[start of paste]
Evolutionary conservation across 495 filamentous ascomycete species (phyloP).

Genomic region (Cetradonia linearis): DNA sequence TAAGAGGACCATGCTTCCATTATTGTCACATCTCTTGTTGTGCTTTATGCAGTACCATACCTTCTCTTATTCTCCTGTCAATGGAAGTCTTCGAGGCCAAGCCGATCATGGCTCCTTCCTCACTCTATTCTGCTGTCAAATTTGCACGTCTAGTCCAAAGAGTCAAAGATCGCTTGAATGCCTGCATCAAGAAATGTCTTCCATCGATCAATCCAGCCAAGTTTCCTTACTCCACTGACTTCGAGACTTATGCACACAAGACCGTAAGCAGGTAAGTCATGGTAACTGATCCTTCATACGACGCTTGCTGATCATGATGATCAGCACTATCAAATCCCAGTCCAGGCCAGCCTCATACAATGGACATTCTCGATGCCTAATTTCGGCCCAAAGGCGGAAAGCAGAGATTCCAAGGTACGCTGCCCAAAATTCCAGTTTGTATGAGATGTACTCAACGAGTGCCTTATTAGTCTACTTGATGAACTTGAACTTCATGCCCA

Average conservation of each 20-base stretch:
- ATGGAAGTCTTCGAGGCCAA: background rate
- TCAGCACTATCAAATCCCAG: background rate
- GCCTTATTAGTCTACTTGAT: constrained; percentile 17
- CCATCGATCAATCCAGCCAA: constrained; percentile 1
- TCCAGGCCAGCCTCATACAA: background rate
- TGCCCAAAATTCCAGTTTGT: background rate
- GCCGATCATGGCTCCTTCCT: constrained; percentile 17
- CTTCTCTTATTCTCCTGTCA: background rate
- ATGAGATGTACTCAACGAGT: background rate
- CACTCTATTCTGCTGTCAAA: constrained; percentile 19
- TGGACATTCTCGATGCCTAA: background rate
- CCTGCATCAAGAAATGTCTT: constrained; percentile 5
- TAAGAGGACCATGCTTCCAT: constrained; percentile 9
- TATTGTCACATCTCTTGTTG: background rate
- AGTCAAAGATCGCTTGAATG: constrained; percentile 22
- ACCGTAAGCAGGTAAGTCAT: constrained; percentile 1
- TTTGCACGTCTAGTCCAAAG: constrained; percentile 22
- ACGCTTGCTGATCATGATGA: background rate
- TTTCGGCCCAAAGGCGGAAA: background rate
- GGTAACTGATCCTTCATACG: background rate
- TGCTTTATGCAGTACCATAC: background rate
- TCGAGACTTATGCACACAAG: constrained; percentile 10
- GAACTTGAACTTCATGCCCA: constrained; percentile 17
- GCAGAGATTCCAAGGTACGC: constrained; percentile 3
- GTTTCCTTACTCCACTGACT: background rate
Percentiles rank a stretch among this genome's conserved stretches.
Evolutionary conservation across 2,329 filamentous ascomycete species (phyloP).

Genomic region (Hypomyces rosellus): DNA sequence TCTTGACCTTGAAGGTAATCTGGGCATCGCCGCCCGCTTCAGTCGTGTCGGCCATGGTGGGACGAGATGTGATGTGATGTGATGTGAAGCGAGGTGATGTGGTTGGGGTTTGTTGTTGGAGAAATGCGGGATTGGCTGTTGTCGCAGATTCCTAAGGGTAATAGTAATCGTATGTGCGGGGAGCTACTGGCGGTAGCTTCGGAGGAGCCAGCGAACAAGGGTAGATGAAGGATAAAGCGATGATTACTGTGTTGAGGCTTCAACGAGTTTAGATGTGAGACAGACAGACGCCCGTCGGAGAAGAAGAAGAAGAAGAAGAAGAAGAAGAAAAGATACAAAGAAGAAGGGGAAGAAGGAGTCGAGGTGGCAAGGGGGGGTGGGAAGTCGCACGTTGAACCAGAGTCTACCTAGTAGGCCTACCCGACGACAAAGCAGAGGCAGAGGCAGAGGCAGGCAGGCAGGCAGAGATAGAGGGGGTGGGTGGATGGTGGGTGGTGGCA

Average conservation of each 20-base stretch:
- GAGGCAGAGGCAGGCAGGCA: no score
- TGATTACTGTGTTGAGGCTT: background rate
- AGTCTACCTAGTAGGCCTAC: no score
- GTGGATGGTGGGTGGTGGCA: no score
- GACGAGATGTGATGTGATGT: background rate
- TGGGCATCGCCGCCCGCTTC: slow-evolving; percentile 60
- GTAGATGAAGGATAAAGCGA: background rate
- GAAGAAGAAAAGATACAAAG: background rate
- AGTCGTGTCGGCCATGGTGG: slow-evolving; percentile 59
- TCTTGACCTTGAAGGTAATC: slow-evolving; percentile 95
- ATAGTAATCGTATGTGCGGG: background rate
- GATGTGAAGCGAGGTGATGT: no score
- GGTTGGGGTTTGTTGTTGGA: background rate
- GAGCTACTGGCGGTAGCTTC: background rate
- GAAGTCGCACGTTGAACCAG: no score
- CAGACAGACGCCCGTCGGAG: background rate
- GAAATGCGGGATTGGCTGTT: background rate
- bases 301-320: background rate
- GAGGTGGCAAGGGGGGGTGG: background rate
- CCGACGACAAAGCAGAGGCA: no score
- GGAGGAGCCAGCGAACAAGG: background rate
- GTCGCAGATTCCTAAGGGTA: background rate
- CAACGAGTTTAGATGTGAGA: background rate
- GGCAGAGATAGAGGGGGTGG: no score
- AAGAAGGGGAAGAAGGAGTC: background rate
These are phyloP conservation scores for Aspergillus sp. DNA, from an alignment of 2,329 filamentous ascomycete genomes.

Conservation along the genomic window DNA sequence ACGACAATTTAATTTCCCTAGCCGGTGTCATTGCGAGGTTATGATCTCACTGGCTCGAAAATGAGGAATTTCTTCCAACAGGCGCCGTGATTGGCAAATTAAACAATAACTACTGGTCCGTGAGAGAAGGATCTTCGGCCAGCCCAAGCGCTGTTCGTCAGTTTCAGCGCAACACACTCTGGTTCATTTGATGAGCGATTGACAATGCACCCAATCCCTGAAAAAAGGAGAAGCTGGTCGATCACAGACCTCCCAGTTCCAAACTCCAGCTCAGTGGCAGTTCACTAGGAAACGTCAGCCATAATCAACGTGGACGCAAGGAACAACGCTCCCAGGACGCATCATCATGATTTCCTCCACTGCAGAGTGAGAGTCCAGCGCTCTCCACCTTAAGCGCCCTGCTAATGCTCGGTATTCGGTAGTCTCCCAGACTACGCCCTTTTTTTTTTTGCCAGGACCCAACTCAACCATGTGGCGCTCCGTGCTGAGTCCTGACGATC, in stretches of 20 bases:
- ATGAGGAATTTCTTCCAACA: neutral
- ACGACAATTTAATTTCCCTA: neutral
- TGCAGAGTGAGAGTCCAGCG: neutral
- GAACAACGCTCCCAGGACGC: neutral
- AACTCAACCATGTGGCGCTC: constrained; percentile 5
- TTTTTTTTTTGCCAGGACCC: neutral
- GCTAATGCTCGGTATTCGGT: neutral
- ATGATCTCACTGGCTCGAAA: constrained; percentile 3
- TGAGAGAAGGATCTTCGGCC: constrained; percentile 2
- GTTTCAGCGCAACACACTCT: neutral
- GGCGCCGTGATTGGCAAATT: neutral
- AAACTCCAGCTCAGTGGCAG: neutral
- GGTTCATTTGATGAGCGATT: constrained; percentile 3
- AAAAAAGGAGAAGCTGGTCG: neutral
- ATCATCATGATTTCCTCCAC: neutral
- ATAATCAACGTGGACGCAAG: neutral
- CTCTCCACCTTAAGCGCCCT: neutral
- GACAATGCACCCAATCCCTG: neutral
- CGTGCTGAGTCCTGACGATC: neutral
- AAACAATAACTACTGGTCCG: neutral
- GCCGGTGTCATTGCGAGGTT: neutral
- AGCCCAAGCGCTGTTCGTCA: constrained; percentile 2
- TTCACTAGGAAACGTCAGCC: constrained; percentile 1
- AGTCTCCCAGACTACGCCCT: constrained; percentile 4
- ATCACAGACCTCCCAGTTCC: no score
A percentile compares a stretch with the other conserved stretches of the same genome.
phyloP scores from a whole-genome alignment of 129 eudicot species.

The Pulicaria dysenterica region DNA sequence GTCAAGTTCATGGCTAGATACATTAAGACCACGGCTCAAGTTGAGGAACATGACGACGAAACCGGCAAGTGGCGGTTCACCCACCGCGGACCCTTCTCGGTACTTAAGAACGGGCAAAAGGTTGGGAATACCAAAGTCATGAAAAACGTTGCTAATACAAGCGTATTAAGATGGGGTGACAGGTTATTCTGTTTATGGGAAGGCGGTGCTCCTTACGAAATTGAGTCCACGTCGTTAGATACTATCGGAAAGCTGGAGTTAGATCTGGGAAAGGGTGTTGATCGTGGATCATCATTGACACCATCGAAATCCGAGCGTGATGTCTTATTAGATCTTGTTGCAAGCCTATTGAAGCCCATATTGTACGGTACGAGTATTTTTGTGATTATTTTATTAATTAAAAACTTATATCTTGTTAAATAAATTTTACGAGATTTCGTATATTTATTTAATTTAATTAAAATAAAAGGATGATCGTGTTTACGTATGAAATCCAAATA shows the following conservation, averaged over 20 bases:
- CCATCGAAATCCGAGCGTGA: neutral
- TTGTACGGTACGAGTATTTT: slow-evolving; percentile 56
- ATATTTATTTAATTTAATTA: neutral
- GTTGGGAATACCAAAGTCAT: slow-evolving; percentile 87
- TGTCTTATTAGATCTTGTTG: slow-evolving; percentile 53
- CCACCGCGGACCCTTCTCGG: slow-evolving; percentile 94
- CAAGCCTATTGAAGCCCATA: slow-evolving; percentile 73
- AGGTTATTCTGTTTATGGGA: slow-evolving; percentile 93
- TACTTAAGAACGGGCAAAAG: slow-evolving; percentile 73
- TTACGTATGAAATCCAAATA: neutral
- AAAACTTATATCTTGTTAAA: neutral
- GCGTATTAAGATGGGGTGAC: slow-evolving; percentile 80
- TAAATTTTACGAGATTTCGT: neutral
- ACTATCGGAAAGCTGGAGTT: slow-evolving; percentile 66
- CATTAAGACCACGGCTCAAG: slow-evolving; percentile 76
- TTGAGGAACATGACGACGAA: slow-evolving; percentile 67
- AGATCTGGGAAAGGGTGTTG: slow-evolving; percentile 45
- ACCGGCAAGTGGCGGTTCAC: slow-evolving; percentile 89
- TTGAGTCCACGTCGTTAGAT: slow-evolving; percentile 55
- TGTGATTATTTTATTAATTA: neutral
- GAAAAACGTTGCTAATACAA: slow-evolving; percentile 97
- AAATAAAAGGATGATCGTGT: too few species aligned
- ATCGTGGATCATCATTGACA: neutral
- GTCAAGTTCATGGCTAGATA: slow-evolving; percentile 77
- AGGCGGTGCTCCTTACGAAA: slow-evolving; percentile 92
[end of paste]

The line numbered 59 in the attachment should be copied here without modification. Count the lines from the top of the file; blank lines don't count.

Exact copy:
Conservation along the genomic window DNA sequence ACGACAATTTAATTTCCCTAGCCGGTGTCATTGCGAGGTTATGATCTCACTGGCTCGAAAATGAGGAATTTCTTCCAACAGGCGCCGTGATTGGCAAATTAAACAATAACTACTGGTCCGTGAGAGAAGGATCTTCGGCCAGCCCAAGCGCTGTTCGTCAGTTTCAGCGCAACACACTCTGGTTCATTTGATGAGCGATTGACAATGCACCCAATCCCTGAAAAAAGGAGAAGCTGGTCGATCACAGACCTCCCAGTTCCAAACTCCAGCTCAGTGGCAGTTCACTAGGAAACGTCAGCCATAATCAACGTGGACGCAAGGAACAACGCTCCCAGGACGCATCATCATGATTTCCTCCACTGCAGAGTGAGAGTCCAGCGCTCTCCACCTTAAGCGCCCTGCTAATGCTCGGTATTCGGTAGTCTCCCAGACTACGCCCTTTTTTTTTTTGCCAGGACCCAACTCAACCATGTGGCGCTCCGTGCTGAGTCCTGACGATC, in stretches of 20 bases: